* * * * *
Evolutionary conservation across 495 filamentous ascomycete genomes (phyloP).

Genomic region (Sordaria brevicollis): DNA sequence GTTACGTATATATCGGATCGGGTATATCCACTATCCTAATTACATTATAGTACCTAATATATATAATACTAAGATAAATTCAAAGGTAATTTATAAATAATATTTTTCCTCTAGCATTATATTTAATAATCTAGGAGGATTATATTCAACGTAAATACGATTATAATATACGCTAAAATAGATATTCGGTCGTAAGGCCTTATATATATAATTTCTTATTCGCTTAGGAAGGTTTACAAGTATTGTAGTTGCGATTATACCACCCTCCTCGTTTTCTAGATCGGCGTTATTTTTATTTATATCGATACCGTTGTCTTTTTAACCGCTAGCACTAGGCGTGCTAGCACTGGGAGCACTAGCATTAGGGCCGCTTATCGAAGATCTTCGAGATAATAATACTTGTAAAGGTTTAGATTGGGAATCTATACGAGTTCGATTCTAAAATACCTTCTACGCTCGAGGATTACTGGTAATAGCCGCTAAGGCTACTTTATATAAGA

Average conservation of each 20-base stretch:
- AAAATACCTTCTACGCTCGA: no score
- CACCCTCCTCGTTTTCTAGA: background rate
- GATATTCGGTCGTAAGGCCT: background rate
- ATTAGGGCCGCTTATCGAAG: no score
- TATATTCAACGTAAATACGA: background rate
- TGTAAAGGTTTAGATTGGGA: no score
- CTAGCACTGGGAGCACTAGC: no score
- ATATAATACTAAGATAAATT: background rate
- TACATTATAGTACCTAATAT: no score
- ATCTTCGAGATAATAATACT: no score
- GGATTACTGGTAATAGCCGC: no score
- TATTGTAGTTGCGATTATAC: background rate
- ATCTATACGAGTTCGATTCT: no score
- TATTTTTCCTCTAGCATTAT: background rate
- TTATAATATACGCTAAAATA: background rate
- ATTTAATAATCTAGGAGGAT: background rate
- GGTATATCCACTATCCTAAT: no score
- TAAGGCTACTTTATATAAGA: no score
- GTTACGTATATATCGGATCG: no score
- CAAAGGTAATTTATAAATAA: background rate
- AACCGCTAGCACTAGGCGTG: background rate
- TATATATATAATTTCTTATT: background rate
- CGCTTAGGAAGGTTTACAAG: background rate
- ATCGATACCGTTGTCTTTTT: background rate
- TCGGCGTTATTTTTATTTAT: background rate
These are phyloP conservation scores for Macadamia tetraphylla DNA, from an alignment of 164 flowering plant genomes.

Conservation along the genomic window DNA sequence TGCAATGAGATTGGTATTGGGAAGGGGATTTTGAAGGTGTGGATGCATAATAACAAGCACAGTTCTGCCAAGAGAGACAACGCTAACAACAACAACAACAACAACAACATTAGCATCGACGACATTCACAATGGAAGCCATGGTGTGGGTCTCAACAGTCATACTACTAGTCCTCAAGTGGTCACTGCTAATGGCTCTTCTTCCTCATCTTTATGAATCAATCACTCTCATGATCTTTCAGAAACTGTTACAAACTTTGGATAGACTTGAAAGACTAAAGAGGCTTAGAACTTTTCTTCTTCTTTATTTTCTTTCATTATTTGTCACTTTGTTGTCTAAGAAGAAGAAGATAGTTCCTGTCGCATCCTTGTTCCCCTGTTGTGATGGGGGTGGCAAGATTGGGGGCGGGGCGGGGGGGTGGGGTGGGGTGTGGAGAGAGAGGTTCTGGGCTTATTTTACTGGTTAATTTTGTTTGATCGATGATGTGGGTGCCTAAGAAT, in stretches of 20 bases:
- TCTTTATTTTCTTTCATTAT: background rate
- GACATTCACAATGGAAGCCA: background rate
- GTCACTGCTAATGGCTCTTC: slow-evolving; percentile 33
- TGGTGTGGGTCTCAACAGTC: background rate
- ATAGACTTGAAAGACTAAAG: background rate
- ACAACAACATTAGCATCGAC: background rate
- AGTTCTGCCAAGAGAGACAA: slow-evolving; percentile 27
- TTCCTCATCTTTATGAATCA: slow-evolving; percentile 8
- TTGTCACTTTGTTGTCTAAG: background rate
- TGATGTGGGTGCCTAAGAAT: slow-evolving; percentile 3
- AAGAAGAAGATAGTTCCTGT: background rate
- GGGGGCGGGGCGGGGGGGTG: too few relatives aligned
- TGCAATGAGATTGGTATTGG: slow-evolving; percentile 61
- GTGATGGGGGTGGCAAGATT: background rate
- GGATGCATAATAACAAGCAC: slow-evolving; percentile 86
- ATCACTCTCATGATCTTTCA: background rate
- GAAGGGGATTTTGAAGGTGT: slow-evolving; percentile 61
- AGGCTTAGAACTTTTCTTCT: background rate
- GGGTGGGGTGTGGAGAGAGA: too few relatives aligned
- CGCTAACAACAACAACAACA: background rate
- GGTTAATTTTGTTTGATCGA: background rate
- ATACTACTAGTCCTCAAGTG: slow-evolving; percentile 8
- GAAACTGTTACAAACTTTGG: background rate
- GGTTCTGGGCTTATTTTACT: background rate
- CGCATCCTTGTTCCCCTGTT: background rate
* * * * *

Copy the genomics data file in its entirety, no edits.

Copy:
Evolutionary conservation across 495 filamentous ascomycete genomes (phyloP).

Genomic region (Sordaria brevicollis): DNA sequence GTTACGTATATATCGGATCGGGTATATCCACTATCCTAATTACATTATAGTACCTAATATATATAATACTAAGATAAATTCAAAGGTAATTTATAAATAATATTTTTCCTCTAGCATTATATTTAATAATCTAGGAGGATTATATTCAACGTAAATACGATTATAATATACGCTAAAATAGATATTCGGTCGTAAGGCCTTATATATATAATTTCTTATTCGCTTAGGAAGGTTTACAAGTATTGTAGTTGCGATTATACCACCCTCCTCGTTTTCTAGATCGGCGTTATTTTTATTTATATCGATACCGTTGTCTTTTTAACCGCTAGCACTAGGCGTGCTAGCACTGGGAGCACTAGCATTAGGGCCGCTTATCGAAGATCTTCGAGATAATAATACTTGTAAAGGTTTAGATTGGGAATCTATACGAGTTCGATTCTAAAATACCTTCTACGCTCGAGGATTACTGGTAATAGCCGCTAAGGCTACTTTATATAAGA

Average conservation of each 20-base stretch:
- AAAATACCTTCTACGCTCGA: no score
- CACCCTCCTCGTTTTCTAGA: background rate
- GATATTCGGTCGTAAGGCCT: background rate
- ATTAGGGCCGCTTATCGAAG: no score
- TATATTCAACGTAAATACGA: background rate
- TGTAAAGGTTTAGATTGGGA: no score
- CTAGCACTGGGAGCACTAGC: no score
- ATATAATACTAAGATAAATT: background rate
- TACATTATAGTACCTAATAT: no score
- ATCTTCGAGATAATAATACT: no score
- GGATTACTGGTAATAGCCGC: no score
- TATTGTAGTTGCGATTATAC: background rate
- ATCTATACGAGTTCGATTCT: no score
- TATTTTTCCTCTAGCATTAT: background rate
- TTATAATATACGCTAAAATA: background rate
- ATTTAATAATCTAGGAGGAT: background rate
- GGTATATCCACTATCCTAAT: no score
- TAAGGCTACTTTATATAAGA: no score
- GTTACGTATATATCGGATCG: no score
- CAAAGGTAATTTATAAATAA: background rate
- AACCGCTAGCACTAGGCGTG: background rate
- TATATATATAATTTCTTATT: background rate
- CGCTTAGGAAGGTTTACAAG: background rate
- ATCGATACCGTTGTCTTTTT: background rate
- TCGGCGTTATTTTTATTTAT: background rate
These are phyloP conservation scores for Macadamia tetraphylla DNA, from an alignment of 164 flowering plant genomes.

Conservation along the genomic window DNA sequence TGCAATGAGATTGGTATTGGGAAGGGGATTTTGAAGGTGTGGATGCATAATAACAAGCACAGTTCTGCCAAGAGAGACAACGCTAACAACAACAACAACAACAACAACATTAGCATCGACGACATTCACAATGGAAGCCATGGTGTGGGTCTCAACAGTCATACTACTAGTCCTCAAGTGGTCACTGCTAATGGCTCTTCTTCCTCATCTTTATGAATCAATCACTCTCATGATCTTTCAGAAACTGTTACAAACTTTGGATAGACTTGAAAGACTAAAGAGGCTTAGAACTTTTCTTCTTCTTTATTTTCTTTCATTATTTGTCACTTTGTTGTCTAAGAAGAAGAAGATAGTTCCTGTCGCATCCTTGTTCCCCTGTTGTGATGGGGGTGGCAAGATTGGGGGCGGGGCGGGGGGGTGGGGTGGGGTGTGGAGAGAGAGGTTCTGGGCTTATTTTACTGGTTAATTTTGTTTGATCGATGATGTGGGTGCCTAAGAAT, in stretches of 20 bases:
- TCTTTATTTTCTTTCATTAT: background rate
- GACATTCACAATGGAAGCCA: background rate
- GTCACTGCTAATGGCTCTTC: slow-evolving; percentile 33
- TGGTGTGGGTCTCAACAGTC: background rate
- ATAGACTTGAAAGACTAAAG: background rate
- ACAACAACATTAGCATCGAC: background rate
- AGTTCTGCCAAGAGAGACAA: slow-evolving; percentile 27
- TTCCTCATCTTTATGAATCA: slow-evolving; percentile 8
- TTGTCACTTTGTTGTCTAAG: background rate
- TGATGTGGGTGCCTAAGAAT: slow-evolving; percentile 3
- AAGAAGAAGATAGTTCCTGT: background rate
- GGGGGCGGGGCGGGGGGGTG: too few relatives aligned
- TGCAATGAGATTGGTATTGG: slow-evolving; percentile 61
- GTGATGGGGGTGGCAAGATT: background rate
- GGATGCATAATAACAAGCAC: slow-evolving; percentile 86
- ATCACTCTCATGATCTTTCA: background rate
- GAAGGGGATTTTGAAGGTGT: slow-evolving; percentile 61
- AGGCTTAGAACTTTTCTTCT: background rate
- GGGTGGGGTGTGGAGAGAGA: too few relatives aligned
- CGCTAACAACAACAACAACA: background rate
- GGTTAATTTTGTTTGATCGA: background rate
- ATACTACTAGTCCTCAAGTG: slow-evolving; percentile 8
- GAAACTGTTACAAACTTTGG: background rate
- GGTTCTGGGCTTATTTTACT: background rate
- CGCATCCTTGTTCCCCTGTT: background rate